By Alfredo Masigan
Janet Lim Napoles has strong ties before with the late Emilia Boncodin, DBM Secretary. Emilia is the one that keep Janet in the loop whenever a budget or SARO is approved and to which senator or congressman.
Gringo Honasan is a dear friend of Janet’s husband, Jimmy Napoles. I was surprised when I read somewhere online when Honasan was interviewed and he said that he doesn’t know the Napoles family.
During the coup in Cory’s time, Jimmy Napoles was driving a tank on the way to Camp Crame when his tank was hit by a mortar. Jimmy was operating the .50 caliber machine gun and the soldier driving the tank died during the blast. Jimmy survived and was jailed along with Honasan. If you can get clear photos of Jimmy Napoles online, you will see that part of his face and his arms show burn marks.
Their wealth started to build up during the late 90’s when they engaged themselves with mayors based in Zamboanga to use them as a front for a Foundation that will implement projects or deliver farm materials. With connections at COA, they were able to arrange completed projects without delivering anything. They established JLN group of companies sometime in 2000 and they moved to their new office from AFPOVAI to Discovery Suites on the 25th floor.
Soon enough, they were able to develop deep connections with more legislators in Congress and numerous senators. What JLN Group Of Companies do and their sub-companie, Jo-Chris Trading (named after their eldest child, Jo-Christine “Neneng” Napoles) – they use their foundations as the implementing agency for the funds of congressmen or senators. You see, congressmen and senators have budget, PDAF or the pork barrel , but these politicians do not have direct access to their funds and they can never touch it. So what they do is the politicians will create a project (common one is fertilizer distribution to farmers) and will ask DBM to set the budget. Then, there will be a public bidding to be held by DAR. The outcome of the bidding is already fixed and it’s Napoles foundation wins. The fund or SARO will be released through Janet’s foundation and the congressmen/senators will ask 70% of the whole amount. So if the project is P10 million, Janet will give 70% of that. Usually Janet’s nephew, John Francisco Lim is the courier of the money, they will meet at Podium or at a parking lot. The money are stored in plastic bags or paper bags.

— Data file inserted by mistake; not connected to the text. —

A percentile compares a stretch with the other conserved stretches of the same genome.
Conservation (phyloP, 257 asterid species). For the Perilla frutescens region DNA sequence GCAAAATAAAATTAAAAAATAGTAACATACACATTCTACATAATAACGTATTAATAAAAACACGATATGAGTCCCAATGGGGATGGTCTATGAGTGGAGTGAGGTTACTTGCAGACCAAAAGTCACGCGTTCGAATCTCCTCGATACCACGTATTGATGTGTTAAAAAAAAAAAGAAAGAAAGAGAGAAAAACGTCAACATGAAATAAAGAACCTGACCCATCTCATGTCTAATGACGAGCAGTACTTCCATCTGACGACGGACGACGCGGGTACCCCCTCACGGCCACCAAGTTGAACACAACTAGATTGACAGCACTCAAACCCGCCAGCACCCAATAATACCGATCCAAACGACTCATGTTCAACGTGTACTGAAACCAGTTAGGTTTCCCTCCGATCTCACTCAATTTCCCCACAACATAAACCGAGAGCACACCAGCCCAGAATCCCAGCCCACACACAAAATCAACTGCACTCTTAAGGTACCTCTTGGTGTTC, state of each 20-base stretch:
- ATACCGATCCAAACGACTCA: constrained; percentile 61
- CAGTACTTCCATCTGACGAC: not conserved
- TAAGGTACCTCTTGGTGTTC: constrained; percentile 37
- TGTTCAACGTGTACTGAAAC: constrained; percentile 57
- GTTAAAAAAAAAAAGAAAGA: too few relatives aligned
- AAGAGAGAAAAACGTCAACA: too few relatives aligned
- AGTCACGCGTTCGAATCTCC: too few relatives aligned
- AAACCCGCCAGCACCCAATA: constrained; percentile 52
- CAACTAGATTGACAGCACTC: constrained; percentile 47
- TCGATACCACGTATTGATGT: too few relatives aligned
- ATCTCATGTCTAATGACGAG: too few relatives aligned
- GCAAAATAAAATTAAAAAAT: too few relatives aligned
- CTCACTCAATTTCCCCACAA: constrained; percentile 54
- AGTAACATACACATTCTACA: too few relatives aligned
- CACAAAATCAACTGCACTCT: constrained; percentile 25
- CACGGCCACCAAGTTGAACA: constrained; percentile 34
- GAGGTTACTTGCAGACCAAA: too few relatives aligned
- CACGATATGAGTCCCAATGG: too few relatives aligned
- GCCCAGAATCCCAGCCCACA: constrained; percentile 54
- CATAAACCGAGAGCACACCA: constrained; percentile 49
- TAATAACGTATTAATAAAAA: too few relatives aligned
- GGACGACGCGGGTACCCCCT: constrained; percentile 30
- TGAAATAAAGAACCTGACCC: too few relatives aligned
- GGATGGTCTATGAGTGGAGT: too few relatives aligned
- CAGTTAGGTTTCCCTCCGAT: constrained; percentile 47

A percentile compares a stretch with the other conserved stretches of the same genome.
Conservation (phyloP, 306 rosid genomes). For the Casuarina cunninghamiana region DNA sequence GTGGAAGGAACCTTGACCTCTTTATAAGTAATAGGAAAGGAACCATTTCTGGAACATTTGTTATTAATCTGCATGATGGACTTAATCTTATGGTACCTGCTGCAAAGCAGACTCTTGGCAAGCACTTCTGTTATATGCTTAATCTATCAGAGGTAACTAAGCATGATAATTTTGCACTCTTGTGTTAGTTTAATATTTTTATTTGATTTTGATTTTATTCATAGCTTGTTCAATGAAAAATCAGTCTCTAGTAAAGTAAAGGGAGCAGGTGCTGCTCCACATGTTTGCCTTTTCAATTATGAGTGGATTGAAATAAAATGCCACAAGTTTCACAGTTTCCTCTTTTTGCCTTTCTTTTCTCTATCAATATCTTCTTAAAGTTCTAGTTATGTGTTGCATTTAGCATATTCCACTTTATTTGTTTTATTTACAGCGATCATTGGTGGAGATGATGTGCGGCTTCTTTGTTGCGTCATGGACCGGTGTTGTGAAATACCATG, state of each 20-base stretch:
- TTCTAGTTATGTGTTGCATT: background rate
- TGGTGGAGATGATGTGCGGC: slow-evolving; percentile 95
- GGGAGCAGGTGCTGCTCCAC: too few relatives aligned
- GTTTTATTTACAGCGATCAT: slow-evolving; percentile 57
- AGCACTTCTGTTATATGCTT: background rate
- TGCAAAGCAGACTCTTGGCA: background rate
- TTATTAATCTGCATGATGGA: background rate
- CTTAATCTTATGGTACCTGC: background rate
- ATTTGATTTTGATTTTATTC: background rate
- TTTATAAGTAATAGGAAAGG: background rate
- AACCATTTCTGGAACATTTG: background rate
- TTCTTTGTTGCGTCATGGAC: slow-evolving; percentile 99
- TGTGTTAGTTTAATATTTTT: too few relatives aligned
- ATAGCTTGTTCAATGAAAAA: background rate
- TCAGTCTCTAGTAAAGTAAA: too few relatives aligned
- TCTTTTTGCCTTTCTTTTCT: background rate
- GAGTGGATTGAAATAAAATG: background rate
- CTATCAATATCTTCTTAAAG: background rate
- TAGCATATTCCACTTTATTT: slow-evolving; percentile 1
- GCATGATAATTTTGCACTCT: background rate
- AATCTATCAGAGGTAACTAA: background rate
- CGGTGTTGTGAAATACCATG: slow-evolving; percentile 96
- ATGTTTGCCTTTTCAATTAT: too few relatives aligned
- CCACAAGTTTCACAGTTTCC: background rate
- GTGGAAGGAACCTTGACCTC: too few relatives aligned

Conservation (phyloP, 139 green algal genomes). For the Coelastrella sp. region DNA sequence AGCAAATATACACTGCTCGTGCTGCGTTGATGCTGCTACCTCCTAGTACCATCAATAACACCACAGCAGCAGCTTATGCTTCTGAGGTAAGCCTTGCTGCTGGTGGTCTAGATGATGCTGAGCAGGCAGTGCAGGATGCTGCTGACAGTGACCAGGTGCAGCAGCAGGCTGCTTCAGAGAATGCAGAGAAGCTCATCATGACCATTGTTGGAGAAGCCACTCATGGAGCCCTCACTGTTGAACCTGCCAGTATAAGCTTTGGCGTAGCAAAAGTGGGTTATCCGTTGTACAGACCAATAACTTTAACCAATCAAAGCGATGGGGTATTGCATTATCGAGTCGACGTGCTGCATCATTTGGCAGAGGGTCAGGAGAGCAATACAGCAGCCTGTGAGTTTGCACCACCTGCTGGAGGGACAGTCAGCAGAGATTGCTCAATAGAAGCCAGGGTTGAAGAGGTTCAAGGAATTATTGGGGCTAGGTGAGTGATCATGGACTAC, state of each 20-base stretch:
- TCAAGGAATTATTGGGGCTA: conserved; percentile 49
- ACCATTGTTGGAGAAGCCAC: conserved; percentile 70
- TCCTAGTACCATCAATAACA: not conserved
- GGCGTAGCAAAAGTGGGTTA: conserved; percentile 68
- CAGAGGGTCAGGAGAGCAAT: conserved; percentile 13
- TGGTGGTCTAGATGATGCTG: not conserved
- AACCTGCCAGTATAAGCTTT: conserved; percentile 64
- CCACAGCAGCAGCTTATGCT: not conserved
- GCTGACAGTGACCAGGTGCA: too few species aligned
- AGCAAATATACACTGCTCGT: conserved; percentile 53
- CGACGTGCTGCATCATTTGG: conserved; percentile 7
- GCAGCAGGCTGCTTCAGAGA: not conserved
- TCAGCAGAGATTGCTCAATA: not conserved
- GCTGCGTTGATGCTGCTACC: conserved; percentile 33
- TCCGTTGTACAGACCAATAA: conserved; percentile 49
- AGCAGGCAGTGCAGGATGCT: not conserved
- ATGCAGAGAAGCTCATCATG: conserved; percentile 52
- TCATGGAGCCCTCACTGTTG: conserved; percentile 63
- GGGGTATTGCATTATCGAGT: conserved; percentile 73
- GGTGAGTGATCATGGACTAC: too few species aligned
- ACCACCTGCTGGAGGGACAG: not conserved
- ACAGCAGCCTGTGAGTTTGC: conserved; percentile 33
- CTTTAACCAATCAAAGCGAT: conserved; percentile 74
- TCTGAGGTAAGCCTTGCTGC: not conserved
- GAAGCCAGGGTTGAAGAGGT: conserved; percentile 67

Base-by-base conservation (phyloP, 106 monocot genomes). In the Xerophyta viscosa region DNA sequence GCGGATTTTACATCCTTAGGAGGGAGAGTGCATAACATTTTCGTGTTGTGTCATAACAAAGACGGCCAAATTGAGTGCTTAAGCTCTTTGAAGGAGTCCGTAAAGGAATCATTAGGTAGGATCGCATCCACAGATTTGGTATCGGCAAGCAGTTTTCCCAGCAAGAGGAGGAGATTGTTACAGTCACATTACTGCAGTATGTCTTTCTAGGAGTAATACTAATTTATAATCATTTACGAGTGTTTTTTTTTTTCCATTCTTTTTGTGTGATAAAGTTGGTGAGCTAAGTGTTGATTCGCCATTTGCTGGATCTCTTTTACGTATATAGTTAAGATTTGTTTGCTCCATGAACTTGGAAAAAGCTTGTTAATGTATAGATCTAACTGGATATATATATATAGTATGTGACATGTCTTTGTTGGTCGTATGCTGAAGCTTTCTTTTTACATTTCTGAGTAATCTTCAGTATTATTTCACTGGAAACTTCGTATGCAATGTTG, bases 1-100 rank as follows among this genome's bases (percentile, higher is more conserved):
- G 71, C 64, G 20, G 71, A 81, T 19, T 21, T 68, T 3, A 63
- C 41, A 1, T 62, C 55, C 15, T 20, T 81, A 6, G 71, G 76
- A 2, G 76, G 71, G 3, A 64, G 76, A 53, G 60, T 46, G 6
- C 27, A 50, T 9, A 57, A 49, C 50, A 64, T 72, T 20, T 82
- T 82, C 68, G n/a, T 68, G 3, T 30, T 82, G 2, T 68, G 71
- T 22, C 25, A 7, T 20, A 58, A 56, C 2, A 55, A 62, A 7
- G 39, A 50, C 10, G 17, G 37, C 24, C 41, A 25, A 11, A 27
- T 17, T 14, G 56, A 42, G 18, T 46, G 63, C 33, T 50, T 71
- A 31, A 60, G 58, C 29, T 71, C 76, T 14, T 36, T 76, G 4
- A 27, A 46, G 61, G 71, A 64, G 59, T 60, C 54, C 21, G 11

So, whatever is left from the budget, 30% goes to Janet. They usually cash-in the check they get from DBM at Landbank in Greenhills and the manager there is part of Janet’s payroll. Janet also need to pay the inspectors from COA and whoever is involved in DAR.
This is their workflow. This is what they do for more than a decade. This is how the senators and congressmen make money. This is why theses politicians have so much and working class Filipinos almost have nothing. This is not only Janet’s fault. The greediness of the senators and congressmen are the driving point that keeps this system operating. It is also amazing that if Janet’s family and her company goes into trial, the people who will try them judges, senators, congressmen, are also part of this. I fear for the life of Benhur and Merlina as whistleblowers. Soon enough they will die. The people of the Philippines should protect them. NBI or the witness protection program cannot do anything about it. Because they are keeping the whistleblowers alive for their own use only. Once Janet gives payments to the NBI and once Revilla, Honasan, Arroyo, Pichay, Ducut, Pineda, Lim, Estrada, Soto, Lapid, and almost all the congressmen who were in post for the past decade, step in – there’s nothing Benhur or Merlina can do. They are as good as dead by now.